So when the particle detector is turned on, rather than a smeared out, uncongealed wave, the photon acts like a solid particle: it has come into being. At this point, it collapses to a single entity, goes through only one of the slits and enables you to track its path.
Delayed choice experiment
In 1978, when Wheeler was pondering the meaning of this experiment — which seemed to place an emphasis on whether the photons were detected or not — he wondered whether timing was important – whether it mattered at which point the photon is observed or measured.
He devised a famous thought experiment called the Delayed Choice Experiment, in which a particle detector is delayed so that the photon’s path only gets detected after it has gone through the slits.
Think of a photon which has already passed through the slits and is traveling toward the back walls. There are three possible routes for the photon: the left slit, the right slit or both slits at the same time, and at this stage, we don’t know which route it has taken.
Wheeler imagined that the apparatus includes a highly mobile detector screen, which can either be either removed at this point or left in place. If the screen is removed, two telescopes are revealed, each one trained on one of the slits. If the screen is removed, the telescopes be able to see and record a little flash of light as the photon traveled through one of the slits and so be able to detect the path of the photon through one or the other slit.
In this experiment, the observer has ‘delayed his choice’ of whether he wants to observe the path of the photon (via the telescopes) or not until after the photon has presumably made its decision to go through one slit, the other slit or both.
According to Wheeler’s ingenious mathematics, the path of the photons entirely depends upon whether they are observed or not.
Astonishingly, if we remove the screen and the telescopes record the path of the photons – even after the photon has passed through the double slits – we get a distribution pattern consistent with the kind of pattern we’d get if particles were going through one or the other of the two slits, but not both.
If the screen is up, the photons remain in a state of superposition and go through both slits.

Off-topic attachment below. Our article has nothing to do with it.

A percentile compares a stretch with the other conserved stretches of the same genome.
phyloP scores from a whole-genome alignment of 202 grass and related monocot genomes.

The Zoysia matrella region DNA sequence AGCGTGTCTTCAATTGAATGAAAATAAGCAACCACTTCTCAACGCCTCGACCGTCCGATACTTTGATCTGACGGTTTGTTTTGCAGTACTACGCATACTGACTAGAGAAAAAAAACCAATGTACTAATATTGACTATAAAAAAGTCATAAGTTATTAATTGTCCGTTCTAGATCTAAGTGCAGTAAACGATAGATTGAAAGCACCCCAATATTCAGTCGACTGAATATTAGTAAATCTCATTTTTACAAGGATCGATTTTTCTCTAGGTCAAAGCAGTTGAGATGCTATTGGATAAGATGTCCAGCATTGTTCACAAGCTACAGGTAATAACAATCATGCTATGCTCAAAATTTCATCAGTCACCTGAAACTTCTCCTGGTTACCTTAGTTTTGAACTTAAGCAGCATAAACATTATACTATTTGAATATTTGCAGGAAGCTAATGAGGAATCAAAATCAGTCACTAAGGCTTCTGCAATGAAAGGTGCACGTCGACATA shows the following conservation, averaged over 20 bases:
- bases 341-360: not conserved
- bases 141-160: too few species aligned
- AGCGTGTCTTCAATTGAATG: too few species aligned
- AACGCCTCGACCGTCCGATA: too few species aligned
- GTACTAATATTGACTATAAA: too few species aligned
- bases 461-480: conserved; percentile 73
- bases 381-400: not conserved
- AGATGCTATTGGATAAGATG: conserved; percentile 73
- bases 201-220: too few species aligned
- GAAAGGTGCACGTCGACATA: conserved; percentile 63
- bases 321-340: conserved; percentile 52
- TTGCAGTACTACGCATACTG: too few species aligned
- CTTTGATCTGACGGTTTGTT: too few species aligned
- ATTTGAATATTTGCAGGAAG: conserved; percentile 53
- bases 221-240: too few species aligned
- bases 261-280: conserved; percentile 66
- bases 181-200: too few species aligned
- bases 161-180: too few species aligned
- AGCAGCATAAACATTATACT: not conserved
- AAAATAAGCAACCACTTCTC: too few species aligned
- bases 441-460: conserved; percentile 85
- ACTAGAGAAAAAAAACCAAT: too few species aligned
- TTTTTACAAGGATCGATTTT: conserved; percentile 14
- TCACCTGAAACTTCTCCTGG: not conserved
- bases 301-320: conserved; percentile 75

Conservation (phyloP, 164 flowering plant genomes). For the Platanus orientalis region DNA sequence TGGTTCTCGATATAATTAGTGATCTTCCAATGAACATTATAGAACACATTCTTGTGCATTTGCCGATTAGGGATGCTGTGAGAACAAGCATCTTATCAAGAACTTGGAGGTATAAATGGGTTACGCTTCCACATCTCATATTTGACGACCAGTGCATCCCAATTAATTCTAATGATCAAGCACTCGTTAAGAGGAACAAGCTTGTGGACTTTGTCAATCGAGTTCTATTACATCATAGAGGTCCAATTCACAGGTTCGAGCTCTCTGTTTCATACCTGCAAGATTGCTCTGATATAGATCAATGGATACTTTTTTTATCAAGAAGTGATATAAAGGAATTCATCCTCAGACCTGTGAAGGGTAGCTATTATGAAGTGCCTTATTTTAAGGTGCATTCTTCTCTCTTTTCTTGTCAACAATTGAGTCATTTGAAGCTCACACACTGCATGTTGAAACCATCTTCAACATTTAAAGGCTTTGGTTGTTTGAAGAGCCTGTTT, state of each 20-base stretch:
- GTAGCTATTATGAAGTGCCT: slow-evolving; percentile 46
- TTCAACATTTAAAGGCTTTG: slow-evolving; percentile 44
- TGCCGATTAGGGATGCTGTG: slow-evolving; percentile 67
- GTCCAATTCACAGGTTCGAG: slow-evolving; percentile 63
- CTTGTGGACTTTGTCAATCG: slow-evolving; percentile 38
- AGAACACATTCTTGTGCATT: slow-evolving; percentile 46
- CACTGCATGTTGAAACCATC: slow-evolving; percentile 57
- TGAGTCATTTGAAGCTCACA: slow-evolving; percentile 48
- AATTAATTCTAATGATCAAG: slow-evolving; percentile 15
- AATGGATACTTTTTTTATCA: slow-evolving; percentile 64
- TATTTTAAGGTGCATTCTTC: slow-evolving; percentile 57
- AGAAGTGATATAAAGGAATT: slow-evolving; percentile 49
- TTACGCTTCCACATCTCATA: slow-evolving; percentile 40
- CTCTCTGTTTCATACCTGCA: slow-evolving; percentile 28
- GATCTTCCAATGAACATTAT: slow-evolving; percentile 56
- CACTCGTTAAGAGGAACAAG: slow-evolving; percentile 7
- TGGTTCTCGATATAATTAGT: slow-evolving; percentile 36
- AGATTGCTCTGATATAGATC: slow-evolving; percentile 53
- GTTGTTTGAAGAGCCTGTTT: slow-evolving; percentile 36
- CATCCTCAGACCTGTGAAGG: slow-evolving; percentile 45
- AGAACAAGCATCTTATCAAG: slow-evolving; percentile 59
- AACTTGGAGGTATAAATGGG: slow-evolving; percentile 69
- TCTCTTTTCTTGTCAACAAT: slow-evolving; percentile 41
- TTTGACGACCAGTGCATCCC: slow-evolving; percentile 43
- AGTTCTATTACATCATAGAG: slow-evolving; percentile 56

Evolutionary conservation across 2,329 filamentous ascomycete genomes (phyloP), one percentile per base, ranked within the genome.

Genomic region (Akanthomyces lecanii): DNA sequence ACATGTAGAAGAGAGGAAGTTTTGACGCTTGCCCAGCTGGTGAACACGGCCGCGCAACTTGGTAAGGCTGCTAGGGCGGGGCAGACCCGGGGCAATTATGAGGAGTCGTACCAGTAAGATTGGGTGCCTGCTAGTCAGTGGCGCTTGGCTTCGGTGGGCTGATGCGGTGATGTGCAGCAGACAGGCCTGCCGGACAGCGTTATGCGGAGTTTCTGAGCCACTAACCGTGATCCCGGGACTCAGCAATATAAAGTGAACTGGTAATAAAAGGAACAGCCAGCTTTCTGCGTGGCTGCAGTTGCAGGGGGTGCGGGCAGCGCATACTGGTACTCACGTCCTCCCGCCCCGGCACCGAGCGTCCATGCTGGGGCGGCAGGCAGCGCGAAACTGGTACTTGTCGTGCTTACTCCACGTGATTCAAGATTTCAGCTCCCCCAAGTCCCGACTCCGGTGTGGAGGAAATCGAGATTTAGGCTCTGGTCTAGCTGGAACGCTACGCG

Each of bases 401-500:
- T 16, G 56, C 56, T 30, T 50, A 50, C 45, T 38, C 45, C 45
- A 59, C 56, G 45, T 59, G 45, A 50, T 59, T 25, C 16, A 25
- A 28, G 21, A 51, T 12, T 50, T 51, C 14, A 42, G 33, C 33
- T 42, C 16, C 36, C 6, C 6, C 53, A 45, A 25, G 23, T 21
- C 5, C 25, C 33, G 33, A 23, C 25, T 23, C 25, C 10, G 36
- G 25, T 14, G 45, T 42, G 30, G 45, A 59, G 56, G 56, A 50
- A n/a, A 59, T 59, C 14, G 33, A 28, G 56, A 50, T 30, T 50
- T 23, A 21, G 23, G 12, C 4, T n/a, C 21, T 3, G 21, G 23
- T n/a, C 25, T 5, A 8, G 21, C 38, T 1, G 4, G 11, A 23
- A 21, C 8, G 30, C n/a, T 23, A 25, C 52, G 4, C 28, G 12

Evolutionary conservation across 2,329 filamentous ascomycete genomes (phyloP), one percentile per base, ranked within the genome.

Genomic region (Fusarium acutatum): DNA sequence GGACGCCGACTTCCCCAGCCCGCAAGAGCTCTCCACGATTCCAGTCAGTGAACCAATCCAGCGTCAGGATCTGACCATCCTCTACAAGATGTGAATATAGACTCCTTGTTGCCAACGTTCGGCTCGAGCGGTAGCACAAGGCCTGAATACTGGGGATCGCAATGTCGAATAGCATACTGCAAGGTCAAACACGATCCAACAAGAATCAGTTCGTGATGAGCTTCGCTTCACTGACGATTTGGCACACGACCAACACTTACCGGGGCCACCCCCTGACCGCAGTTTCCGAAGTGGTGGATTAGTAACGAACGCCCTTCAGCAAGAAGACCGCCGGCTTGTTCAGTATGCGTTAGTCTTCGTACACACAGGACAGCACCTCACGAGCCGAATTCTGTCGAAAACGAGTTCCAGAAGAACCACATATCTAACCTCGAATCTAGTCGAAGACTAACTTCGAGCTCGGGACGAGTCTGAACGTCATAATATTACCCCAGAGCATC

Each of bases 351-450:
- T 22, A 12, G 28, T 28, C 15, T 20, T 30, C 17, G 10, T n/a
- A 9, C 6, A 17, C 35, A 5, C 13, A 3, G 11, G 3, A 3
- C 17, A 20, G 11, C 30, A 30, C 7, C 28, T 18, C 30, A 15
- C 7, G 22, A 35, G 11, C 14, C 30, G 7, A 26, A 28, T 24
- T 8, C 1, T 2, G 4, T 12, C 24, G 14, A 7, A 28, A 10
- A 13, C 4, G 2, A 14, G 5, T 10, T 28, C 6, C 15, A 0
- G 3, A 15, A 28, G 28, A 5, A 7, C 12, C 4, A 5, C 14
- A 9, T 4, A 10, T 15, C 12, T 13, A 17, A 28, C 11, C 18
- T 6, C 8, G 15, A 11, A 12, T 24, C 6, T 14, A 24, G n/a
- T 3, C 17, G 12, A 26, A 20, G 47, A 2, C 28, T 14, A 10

Observation – backward in time?
The remarkable aspect of this experiment of course, is that timing is irrelevant: even after the event has occurred and the photon has gone through one or both slits, the presence or absence of the screen — that is the presence or absence of observation — determines its final outcome.
So the implications are that observation, even after the fact, determines the final outcome.
The observer entirely controls whether that which is observed comes into being – at any point in time.
In the words of Wheeler’s protégé, the famous physicist Richard Feynman, the role of the observer in quantum physics was the ‘mystery which cannot go away’.
Nevertheless Wheeler’s idea remained an intriguing feat of mathematics until 2007 when Jean-François Roch and his and his colleagues at the Ecole Normale Supérieure de Cachan in France found a way to carry out the experiment Wheeler had imagined thirty years ago.
At its most elemental, physical matter not only isn’t an anything yet, but remains something indeterminate until our consciousness becomes involved with it. The moment we look at an electron or take a measurement, it appears that we help to determine its final state. The most fundamental relationship of all may be matter and the consciousness that observes it.
However, what is most breathtaking about Wheeler’s discoveries and the proving by Roch and his fellows is the implications about the irrelevancy of time.
As Wheeler once noted in 2006, two years before he died: “We are participators in bringing into being not only the near and here but the far away and long ago.” In his fertile imagination, he even imagined the entire universe as one giant wave in need of observation to have brought it into being.
In this instance, perhaps the observer will turn out to be God.